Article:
For example, an XYZ company has a main organization in Switzerland and three remote locations, one each in Singapore, Germany, and China. At each location, an ESXi host is deployed that manages different virtual machines implemented at that location. A vCenter server is deployed at the main organization at Switzerland, which manages the ESXi host at each remote location.

To efficiently perform backup and restore activities, we recommend to deploy backup proxy at each remote location. Create a backup proxy pool at each organization and add the locally deployed backup proxy to the respective backup proxy pool. Finally, assign this backup proxy pool to the virtual machines locally present at each location.

For a data center, a single backup proxy pool is sufficient. However, you can create multiple backup proxy pools if you want to assign dedicated backup proxy resources to certain virtual machines.

Add new backup proxy to the pool

After creating the backup proxy pool, you can add the backup proxies to that pool so that these backup proxies can handle the backup and restore jobs for various virtual machines.

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Assign the backup proxy pool

When configuring the virtual machines, you must assign the virtual machine to the backup proxy pool. The backup proxy from the assigned backup proxy pool performs the backup of all VMDK and VMX files from this virtual machine.

Configure virtual machine for backup

In Phoenix, you can configure:

  • Single virtual machine for scheduled backup
  • Single group of virtual machines so that they share a backup schedule
  • Multiple groups of virtual machines such that each group shares a backup schedule

The configuration of a virtual machine for backup is a simple, two-steps process. Open the Configure VM for Backup wizard and follow the prompts.

  1. Select an existing server group or create a new server group.
    The backup policy assigned to the server group is selected for the backup.
  2. Select the backup proxy pool.

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Configure CloudCache

This step is required only if you want to use CloudCache for your environment.

CloudCache temporarily stores backup data before it syncs the data with Phoenix Cloud. You need to install CloudCache on a Windows server in your own environment.

While adding CloudCache server, Phoenix generates an activation token for it. Use this activation token when installing Phoenix CloudCache server and register the CloudCache server with Phoenix Cloud.

The registered CloudCache server is added on the Unconfigured CloudCache page in Phoenix Management Console.

Configure your newly added CloudCache server to set up CloudCache server data volumes, set the schedule to sync CloudCache data to Phoenix Cloud, and do the bandwidth settings for uploading and downloading data.

Once you successfully configure you CloudCache server, you can map your servers to the CloudCache server by attaching the respective server groups.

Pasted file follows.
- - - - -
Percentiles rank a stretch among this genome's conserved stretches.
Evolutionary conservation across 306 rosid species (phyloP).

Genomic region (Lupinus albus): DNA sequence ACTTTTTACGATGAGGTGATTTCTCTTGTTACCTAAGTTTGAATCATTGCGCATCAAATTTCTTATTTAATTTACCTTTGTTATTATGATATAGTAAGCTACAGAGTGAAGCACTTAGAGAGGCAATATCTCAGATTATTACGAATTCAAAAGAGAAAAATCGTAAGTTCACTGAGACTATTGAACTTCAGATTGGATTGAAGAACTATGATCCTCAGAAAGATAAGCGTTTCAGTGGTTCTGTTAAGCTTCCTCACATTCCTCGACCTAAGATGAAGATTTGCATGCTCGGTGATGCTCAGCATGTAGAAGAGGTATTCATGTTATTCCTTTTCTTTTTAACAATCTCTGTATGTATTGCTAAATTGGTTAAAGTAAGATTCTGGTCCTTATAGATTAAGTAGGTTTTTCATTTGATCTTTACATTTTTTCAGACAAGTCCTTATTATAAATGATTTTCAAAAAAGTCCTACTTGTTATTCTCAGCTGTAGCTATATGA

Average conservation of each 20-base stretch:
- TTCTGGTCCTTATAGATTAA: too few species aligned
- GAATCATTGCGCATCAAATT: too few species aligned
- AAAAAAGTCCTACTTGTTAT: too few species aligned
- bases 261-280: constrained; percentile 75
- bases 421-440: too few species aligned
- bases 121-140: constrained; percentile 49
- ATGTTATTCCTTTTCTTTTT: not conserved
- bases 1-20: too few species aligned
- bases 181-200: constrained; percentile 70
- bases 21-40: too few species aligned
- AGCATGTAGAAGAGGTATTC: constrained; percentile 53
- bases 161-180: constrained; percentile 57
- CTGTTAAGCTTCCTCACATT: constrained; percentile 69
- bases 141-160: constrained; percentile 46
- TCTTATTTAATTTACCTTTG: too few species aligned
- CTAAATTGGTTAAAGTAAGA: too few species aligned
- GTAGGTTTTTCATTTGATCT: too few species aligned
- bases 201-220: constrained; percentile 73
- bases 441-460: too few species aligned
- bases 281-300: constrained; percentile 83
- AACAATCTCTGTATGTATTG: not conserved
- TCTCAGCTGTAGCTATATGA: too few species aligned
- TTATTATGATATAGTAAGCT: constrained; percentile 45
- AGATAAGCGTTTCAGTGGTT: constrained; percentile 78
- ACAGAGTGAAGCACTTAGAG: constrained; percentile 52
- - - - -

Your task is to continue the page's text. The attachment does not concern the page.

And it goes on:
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Configure disaster recovery plan for VMware

This step is required only if you want to use disaster recovery for your VMware setup.

Phoenix provides the disaster recovery as a service (DRaaS) feature for your VMware servers to extend the cloud-based data protection for enterprise infrastructure. Disaster recovery is based on the data that is already backed up. 

To manage the backed up virtual machines for disaster recovery, configure the DR plan. The DR plan is a set of rules for recovering your data in case of emergency or disaster.

A DR plan defines the following:

  • AWS account: Your account in AWS that acts as a secondary site for Phoenix DRaaS. The account maintains the AMI for the virtual machines. At the time of disaster, you can launch EC2 instance from these AMI, in-turn spinning up to production in minutes.
  • AWS region: The storage region where you want to create AMIs for your virtual machines. The region of the DR plan and region of the storage to which the virtual machine is backing up the data to must be same.
  • AMI update frequency: The frequency at which the AMI is updated. Based on the defined frequency, on each schedule, the existing AMI, if present, is replaced with an AMI based on the latest restore point available for the virtual machine.

Note: To configure the DR plan, you must need at least one registered Phoenix AWS proxy in the same region.

Deploying Phoenix DRaaS for VMware consists of the following tasks:

  1. Deploy Phoenix AWS proxy in the customer’s AWS account.
  2. Create a new DR plan.
    In a DR plan, you can define the AMI creation attributes, such as the AWS account and region where you want to create AMIs for the virtual machines, schedules to update AMIs, and so on.

    You can also select virtual machines from multiple registered vCenters/ESXi hosts and server groups, and provides the settings required during failover for disaster recovery.
  3. Attach a DR plan to a server group.
    To recover your virtual machines in the event of a disaster, you must add virtual machines to the DR plan. You can add virtual machines from multiple registered vCenters/ESXi hosts and server groups to the DR plan.

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Monitor backup, restore, and disaster recovery activities

After configuring all your required Phoenix components you can monitor the progress of the backup and restore activities on the Jobs page.

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You can access various reports to view the details of backup and restore activities. You can also download the report to your system or send the report through email in HTML or CSV format.

You can track the following reports and alerts:

  • Backup Activity
  • Restore Activity
  • Server Status
  • Alerts History
  • Disaster Recover Activity
  • Storage Consumption by Servers

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Additional resources and help